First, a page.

Real Estate News

Jobs: Could Higher Rates Be Good?

October 6, 2015
ECONOMIC COMMENTARY
If you want a good indication of whether the Federal Reserve Board might raise interest rates in their October or December meetings, last week’s employment report gives us a hint. The numbers were disappointing with an increase of under 150,000 jobs and a downward revision in the previous months’ data. This means that there is less pressure on the Fed to move quickly, especially considering the fact that wage inflation continues to be muted. The report continues our good news with regard to low interest rates. Apparently, we are going to have a fall sale on real estate with home price increases also moderating.

On the other hand, many analysts are now thinking that the Fed raising short-term rates would be good for the economy. Why is that so? Right now the Fed has created a great amount of uncertainly regarding the anticipated rate increase. The markets, companies and consumers do not like uncertainty. Rampant uncertainty was one reason our recovery from the great recession was so long and arduous. For example, uncertainly keeps companies from investing in the long-term, and that includes adding permanent workers.

Just a week after the Fed released its statement delaying the expected rate hike in which they indicated that there was major uncertainty created because of international events, Chairwoman Yellen was out speaking about the probability of a rate hike this year — “Most FOMC participants, including myself, currently anticipate…an initial increase in the federal funds rate later this year, followed by a gradual pace of tightening thereafter,” Yellen said. The Fed just can’t keep talking about and then taking no action without creating uncertainty.

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Real Estate News

September Rate Increase?

August 18, 2015

ECONOMIC COMMENTARY
Just as we were enjoying another month of mixed economic news and the markets were “hoping” for a little reprieve from the Federal Reserve Board, one of the Fed Governors shocked the markets with this statement reported by the Wall Street Journal — “It will take a significant deterioration in the economic picture for me to be disinclined to move ahead,” Federal Reserve Bank of Atlanta President Dennis Lockhart said in an interview with the Journal.

The Wall Street Journal article went on to report that Lockhart’s comments followed those of James Bullard, President of the St. Louis Fed — “we are in good shape” for a rate increase in September.These comments by Fed officials shocked the markets somewhat because long-term rates had been falling in late July and early August. Upon release, rates reversed course. The good news is that more bad economic news overseas helped mitigate the increases rather quickly, but it just tells us how jumpy the markets are with regard to the threat of the Fed raising rates in September. As we have continuously pointed out, the greatest effect of the Fed raising rates is likely to be on shorter-term rates. These short-term rates also have risen in anticipation of the Fed making a move.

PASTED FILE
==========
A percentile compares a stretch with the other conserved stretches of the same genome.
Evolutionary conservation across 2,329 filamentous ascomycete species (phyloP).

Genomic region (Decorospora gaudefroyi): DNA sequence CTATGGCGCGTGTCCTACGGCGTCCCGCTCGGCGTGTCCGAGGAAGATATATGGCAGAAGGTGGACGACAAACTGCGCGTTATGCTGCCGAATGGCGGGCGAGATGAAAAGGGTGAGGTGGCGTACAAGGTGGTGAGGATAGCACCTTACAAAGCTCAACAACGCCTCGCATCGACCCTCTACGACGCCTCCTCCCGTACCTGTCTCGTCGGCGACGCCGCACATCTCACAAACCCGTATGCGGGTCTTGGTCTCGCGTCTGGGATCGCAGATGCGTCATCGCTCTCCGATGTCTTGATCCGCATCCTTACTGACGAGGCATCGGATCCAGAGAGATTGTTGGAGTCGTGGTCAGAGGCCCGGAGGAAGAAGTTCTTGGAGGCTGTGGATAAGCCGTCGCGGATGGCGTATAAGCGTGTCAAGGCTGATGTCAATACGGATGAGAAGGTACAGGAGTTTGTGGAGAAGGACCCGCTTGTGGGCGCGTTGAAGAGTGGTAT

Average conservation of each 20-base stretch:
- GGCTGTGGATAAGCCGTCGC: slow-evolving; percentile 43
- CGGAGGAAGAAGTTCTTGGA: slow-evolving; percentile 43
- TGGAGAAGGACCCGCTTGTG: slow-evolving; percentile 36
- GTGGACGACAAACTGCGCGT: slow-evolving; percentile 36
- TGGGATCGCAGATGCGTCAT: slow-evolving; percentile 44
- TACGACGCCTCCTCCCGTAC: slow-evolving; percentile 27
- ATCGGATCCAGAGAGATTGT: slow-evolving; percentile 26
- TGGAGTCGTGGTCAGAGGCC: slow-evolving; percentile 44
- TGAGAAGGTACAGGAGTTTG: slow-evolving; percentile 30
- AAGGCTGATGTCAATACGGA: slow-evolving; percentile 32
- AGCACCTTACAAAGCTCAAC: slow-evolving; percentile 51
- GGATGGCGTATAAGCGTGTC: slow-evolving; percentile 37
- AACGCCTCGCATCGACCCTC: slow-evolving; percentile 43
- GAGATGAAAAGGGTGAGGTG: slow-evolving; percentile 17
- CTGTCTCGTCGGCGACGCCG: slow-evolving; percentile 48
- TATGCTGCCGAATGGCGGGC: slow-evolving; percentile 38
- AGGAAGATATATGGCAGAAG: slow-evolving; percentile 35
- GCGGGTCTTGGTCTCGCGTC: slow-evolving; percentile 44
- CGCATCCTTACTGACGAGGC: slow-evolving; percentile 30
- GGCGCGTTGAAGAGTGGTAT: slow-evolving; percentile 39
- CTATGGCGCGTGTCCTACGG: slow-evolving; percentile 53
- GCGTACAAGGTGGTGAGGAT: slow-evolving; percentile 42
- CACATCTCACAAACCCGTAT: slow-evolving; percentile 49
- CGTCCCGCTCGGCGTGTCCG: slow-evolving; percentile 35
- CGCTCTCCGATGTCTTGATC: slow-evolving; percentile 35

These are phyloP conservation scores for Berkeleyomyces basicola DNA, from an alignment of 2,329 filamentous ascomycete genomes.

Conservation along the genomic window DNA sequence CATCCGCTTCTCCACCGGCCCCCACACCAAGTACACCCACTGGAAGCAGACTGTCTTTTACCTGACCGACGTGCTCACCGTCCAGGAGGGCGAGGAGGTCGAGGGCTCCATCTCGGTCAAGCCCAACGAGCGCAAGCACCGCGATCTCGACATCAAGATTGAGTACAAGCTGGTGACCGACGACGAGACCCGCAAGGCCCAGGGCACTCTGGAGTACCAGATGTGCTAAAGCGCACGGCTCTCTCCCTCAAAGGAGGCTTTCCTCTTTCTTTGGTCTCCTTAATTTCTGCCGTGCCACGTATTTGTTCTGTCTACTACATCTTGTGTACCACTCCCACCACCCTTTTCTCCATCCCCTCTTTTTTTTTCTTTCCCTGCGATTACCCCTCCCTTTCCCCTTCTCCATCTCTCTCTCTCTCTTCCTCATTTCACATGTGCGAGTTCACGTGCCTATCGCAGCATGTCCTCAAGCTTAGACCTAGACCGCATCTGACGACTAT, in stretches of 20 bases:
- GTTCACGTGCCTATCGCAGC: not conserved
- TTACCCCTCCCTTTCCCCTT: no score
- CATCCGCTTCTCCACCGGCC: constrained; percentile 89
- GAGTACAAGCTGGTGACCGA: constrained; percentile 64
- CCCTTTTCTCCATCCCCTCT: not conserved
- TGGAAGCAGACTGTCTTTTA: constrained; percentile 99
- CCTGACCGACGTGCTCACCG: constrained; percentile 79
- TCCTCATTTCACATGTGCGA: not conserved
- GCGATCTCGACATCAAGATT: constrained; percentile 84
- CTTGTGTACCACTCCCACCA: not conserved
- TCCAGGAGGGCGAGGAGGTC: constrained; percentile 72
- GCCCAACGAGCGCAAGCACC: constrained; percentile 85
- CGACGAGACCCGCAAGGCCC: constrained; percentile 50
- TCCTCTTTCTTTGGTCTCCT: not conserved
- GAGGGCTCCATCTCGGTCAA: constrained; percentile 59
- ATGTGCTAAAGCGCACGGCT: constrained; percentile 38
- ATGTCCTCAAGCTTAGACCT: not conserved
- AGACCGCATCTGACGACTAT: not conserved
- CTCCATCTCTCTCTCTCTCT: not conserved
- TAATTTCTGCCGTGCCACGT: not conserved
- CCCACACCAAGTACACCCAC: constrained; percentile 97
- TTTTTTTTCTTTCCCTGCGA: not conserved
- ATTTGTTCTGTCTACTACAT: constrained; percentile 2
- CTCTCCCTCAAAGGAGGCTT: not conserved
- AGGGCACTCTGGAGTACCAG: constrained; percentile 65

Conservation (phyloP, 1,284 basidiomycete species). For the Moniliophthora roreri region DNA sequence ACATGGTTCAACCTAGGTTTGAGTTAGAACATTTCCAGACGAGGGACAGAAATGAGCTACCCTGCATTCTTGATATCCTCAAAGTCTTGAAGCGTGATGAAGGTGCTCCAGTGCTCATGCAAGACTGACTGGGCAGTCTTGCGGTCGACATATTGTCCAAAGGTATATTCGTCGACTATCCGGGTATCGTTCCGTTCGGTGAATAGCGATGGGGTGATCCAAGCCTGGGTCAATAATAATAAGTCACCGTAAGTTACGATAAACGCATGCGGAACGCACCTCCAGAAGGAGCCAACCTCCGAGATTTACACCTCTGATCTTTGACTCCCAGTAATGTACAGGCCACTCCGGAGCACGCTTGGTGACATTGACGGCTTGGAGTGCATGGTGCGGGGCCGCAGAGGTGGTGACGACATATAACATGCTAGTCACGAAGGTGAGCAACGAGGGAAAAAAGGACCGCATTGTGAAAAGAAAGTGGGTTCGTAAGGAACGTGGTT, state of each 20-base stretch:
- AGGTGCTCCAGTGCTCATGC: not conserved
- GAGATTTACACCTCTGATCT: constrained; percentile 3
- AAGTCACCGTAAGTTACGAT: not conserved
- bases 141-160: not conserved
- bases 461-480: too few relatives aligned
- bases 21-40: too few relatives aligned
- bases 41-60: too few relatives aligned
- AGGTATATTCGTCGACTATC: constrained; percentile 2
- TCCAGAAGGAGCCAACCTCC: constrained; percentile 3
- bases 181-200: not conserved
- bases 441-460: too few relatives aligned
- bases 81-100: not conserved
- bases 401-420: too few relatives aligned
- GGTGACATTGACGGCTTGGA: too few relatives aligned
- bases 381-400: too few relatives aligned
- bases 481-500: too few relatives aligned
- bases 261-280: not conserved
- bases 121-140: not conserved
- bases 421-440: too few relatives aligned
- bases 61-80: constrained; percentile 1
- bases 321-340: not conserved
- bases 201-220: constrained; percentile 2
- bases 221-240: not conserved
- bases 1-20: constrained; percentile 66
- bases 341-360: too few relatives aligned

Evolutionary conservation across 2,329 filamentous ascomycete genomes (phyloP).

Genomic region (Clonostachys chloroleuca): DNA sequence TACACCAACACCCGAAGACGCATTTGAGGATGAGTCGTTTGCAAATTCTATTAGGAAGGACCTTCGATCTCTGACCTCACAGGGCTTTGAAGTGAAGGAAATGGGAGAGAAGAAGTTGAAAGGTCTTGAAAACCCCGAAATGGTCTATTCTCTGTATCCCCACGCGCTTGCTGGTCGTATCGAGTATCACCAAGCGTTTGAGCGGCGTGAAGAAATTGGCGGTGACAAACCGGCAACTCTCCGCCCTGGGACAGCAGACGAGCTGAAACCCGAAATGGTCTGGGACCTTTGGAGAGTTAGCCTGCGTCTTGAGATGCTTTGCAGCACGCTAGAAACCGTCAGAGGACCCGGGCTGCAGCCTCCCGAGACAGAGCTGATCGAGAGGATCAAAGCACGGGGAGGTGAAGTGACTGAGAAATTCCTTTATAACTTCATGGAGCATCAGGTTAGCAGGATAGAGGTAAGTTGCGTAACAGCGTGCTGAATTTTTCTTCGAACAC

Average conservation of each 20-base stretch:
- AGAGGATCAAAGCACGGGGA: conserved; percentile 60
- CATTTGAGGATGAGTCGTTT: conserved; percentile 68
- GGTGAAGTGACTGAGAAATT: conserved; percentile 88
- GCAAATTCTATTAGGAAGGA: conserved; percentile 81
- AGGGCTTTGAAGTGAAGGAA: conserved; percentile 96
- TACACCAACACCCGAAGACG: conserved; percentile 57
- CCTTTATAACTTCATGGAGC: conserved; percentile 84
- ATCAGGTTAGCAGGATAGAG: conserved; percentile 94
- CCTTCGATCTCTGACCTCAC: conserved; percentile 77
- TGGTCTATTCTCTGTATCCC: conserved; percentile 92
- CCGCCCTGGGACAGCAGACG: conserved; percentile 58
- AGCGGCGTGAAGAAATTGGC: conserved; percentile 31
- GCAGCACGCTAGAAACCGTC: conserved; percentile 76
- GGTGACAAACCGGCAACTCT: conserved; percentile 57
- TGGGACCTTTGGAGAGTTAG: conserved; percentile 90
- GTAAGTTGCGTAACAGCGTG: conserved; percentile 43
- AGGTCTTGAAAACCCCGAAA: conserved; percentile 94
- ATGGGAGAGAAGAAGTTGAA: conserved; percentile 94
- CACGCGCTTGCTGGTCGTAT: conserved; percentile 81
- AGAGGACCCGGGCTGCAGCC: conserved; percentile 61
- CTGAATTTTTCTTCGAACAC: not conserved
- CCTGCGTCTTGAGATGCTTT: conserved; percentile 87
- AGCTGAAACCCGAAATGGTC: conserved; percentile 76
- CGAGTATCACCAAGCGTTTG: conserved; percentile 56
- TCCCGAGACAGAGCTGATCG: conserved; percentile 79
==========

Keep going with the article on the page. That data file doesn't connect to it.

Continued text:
Meanwhile, there is plenty of time for intervening variables to change the equation. The recent devaluation of China’s currency may put pressure on the Fed because the strong U.S. Dollar continues to hurt our exports. There is one more jobs report to be released before the Fed meets in September, as well as a revision of the measure of economic growth for the second quarter. Many are expecting second quarter growth to be revised upwards. While we progress toward September, we expect the markets to hang on every word uttered by a Fed official. This could cause increased volatility in all markets.

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Real Estate News

Is a Correction Coming?

July 14, 2015
ECONOMIC COMMENTARY
We are approaching almost three years since the last time the stock market underwent a classic correction, which is generally defined as a pullback of at least 10 percent. According to CNN/Money, a correction happens on the average of about every 18 months. Thus, statistically we are more than due at the present time. Note that we are not talking about the end of the bull market which has lasted over six years. The question is: will this correction come in the second half of the year?

For the first half of this year, the stock market has treaded water. This is in contrast to the rest of the bull market in which gains have averaged close to 15% annually for the previous six years. One could argue that this “breather” is a correction, even though there is not a classic loss in value. Another question follows: Why would stocks be stagnating when the economy is picking up steam? Right now there are two factors holding back stocks — higher rates and international pressures, most recently the crisis in Greece. It is not surprising that stocks are weak in light of the issues Greece and Europe are facing. Interest rates and oil prices have also fallen as the crisis has unfolded.